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Peloric Phrag

This is a discussion on Peloric Phrag within the Paphiopedilum, Phragmipedium, Cypripedium IN BLOOM forums, part of the Orchid Photography category; Just happens to be that this one opened yesterday. We'll see if the rest of ...

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  1. #1
    Sue's Avatar
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    Default Peloric Phrag

    Just happens to be that this one opened yesterday. We'll see if the rest of the buds show up pouchless too.

    It's a just-blooming-size Eric Young remake: (Phrag. longifolium 'Joelle' x Phrag. besseae 'Candor Red Radiance' AM/AOS). All the online sources for this cross with this particular parentage state 'colchecine treated', so that might be an indication of a good reason why this one might have turned out peloric; it's probably from the same batch.


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    'colchecine treated',
    That is the chemical used for making 4N plants ?
    Might just be an aberration.
    Time will tell.
    Strangely interesting.

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    that's weird most of the stuff I can find about "colchecine" is that it apparently is used to treat gout... Hmmmm curiouser and curiouser. I did find a few sites that discuss 4n and 3n plants induced by colchecine too. Hmm interesting.

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    From the web...

    On the use of colchicine to induce polyploidy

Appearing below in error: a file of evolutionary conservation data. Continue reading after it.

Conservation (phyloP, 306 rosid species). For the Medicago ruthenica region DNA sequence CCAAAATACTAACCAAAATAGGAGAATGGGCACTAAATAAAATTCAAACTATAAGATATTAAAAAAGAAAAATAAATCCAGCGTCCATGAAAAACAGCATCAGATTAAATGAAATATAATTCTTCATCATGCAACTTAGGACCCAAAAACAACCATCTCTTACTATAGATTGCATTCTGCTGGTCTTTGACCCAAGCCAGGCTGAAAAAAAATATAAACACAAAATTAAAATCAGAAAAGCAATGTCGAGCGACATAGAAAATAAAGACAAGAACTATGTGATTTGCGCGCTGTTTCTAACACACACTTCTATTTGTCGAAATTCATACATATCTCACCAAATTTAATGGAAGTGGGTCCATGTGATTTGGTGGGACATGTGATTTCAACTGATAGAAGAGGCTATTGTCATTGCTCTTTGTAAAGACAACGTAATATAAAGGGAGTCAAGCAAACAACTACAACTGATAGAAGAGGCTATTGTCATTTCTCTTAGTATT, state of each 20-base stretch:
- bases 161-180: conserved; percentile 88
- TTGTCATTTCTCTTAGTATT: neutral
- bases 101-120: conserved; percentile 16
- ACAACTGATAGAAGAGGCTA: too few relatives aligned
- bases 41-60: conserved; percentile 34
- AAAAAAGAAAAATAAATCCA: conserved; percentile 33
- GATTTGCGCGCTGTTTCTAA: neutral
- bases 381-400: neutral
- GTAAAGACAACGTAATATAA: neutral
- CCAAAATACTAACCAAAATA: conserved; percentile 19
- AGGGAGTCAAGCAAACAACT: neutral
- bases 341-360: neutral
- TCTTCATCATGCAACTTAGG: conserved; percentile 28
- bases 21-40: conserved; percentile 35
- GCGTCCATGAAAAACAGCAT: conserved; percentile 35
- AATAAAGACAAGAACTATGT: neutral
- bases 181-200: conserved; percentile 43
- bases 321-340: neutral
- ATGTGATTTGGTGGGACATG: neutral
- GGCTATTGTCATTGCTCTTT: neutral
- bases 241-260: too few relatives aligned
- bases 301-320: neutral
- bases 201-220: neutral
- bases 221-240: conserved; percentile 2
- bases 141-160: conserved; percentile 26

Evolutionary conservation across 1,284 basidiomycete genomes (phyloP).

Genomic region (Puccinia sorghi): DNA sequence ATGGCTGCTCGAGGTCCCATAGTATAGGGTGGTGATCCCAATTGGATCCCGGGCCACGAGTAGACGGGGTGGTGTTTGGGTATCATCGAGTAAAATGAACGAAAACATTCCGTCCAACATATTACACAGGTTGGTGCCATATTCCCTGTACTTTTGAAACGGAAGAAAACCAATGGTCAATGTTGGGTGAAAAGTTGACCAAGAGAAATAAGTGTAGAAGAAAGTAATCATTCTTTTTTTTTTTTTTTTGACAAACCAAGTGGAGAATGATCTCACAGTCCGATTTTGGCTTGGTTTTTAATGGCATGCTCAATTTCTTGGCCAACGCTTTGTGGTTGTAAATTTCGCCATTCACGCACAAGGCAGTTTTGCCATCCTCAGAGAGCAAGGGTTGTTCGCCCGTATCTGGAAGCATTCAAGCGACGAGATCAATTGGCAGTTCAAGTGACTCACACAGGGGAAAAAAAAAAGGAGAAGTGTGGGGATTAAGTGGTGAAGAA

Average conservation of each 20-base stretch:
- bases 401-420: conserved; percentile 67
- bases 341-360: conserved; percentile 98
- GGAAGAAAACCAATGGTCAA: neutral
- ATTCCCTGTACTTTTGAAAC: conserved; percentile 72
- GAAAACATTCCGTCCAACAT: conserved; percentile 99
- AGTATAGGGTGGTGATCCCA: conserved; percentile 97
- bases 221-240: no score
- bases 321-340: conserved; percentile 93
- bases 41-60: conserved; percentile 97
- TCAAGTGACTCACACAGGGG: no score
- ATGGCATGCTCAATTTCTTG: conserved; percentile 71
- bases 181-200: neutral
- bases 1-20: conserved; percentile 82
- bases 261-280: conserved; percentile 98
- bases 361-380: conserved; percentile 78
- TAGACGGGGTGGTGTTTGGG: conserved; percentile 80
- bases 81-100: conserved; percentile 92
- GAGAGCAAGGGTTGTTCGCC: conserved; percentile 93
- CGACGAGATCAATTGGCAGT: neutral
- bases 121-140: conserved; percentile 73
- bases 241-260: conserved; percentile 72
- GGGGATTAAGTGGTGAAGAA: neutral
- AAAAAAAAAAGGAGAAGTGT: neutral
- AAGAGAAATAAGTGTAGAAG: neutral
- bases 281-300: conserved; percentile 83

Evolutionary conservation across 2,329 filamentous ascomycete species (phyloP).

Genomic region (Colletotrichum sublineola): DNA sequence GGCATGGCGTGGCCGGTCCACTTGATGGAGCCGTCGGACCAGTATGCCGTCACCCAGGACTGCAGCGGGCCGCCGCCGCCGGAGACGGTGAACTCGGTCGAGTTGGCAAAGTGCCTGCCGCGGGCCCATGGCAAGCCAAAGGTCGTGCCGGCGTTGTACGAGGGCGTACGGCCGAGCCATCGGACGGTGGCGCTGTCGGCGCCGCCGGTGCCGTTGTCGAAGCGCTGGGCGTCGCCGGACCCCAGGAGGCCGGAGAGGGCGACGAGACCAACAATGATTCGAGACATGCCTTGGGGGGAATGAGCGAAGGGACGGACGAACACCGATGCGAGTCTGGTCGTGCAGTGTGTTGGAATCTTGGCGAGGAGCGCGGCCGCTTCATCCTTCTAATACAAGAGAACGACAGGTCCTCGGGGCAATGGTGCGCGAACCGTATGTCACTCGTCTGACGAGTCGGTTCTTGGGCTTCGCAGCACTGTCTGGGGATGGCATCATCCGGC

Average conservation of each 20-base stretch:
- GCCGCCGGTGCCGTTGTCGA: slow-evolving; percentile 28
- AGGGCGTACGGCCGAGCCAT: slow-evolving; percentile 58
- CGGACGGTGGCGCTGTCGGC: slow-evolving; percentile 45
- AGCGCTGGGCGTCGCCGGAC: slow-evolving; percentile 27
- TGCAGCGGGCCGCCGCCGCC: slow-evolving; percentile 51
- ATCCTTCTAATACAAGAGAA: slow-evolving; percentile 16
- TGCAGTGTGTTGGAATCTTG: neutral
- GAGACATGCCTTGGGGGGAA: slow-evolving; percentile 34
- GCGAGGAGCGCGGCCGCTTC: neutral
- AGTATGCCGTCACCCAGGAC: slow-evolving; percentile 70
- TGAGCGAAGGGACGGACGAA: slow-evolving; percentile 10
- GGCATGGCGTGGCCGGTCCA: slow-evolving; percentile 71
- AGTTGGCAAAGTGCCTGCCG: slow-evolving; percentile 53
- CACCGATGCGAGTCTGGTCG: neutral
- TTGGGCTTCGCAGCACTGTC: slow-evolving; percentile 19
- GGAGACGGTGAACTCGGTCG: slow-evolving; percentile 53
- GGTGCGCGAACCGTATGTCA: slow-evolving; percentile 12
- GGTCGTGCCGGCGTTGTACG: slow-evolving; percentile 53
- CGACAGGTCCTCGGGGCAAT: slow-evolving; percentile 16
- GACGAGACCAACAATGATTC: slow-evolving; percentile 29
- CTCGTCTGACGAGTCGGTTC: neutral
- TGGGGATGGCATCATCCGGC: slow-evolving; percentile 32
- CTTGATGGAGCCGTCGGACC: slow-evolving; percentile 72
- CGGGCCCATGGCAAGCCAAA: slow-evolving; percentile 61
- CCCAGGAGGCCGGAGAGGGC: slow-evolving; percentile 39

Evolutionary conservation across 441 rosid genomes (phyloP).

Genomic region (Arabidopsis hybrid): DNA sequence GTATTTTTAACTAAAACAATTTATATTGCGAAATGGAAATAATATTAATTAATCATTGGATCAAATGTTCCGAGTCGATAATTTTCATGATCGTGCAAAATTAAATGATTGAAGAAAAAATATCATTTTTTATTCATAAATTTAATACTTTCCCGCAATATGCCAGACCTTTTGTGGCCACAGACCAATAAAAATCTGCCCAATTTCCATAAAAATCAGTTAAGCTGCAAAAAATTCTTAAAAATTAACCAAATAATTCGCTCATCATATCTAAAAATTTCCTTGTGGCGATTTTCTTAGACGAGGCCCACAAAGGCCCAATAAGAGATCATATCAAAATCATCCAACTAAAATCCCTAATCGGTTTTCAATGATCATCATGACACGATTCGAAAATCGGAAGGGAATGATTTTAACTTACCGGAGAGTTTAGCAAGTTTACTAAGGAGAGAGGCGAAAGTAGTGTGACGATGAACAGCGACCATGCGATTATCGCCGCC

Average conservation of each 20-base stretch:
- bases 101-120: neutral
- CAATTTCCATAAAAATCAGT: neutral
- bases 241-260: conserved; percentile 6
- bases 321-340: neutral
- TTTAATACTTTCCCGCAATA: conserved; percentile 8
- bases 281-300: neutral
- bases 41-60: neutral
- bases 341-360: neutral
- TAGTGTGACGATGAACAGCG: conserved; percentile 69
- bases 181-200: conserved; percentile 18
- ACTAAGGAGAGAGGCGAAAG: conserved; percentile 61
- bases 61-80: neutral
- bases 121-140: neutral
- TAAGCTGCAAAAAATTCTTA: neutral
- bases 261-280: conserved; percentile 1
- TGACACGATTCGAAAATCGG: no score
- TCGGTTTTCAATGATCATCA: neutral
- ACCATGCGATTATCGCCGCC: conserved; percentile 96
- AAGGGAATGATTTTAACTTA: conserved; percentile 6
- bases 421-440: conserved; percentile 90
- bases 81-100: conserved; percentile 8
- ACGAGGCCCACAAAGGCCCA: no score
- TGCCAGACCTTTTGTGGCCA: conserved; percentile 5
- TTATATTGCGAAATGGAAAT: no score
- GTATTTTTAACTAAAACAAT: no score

Colchicine has been used for many years to induce
    the formation of polyploidy in orchids (and other plants).
    Polyploids are plants that have multiples of genes; that is
    to say, if a plant has n chromosomes, application of
    colchicine may induce a plant to have 2n, or more, chromosomes.
    This causes many plants to express their genes differently;
    in many cases, these expressions are highly desirable.

    Colchicine is a nasty chemical; a materials safety
    data sheet (MSDS) reveals the following:

    Highly toxic; may cause cancer; may cause heritable
    genetic damage; very toxic by inhalation, skin contact, or
    ingestion; possible teratogen; it targets the liver and kidneys,
    and damages the bone marrow, nerves, and cardiovascular system;
    mutagen; the oral human lethal dose is calculated to be 86
    micrograms (thousandths of a milligram) per kilogram body weight by
    one account. This is a nasty, lethal chemical with a rap sheet as long
    as my arm. The list of effects with respect to exposure is impressive
    to this editor (a chemist by training, geologist by insanity); it
    is not suggested that colchicine should be used in the home- a
    laboratory setting with proper attention to all safety recommendations
    as put forth by the source of the colchicine is highly suggested.

    With that in mind, here is a suggested pathway for those
    who understand polyploidy, and want to utilize colchicine to
    induce polyploids. Play with it at your peril.
    Last edited by catfan; July 21st, 2005 at 11:28 AM.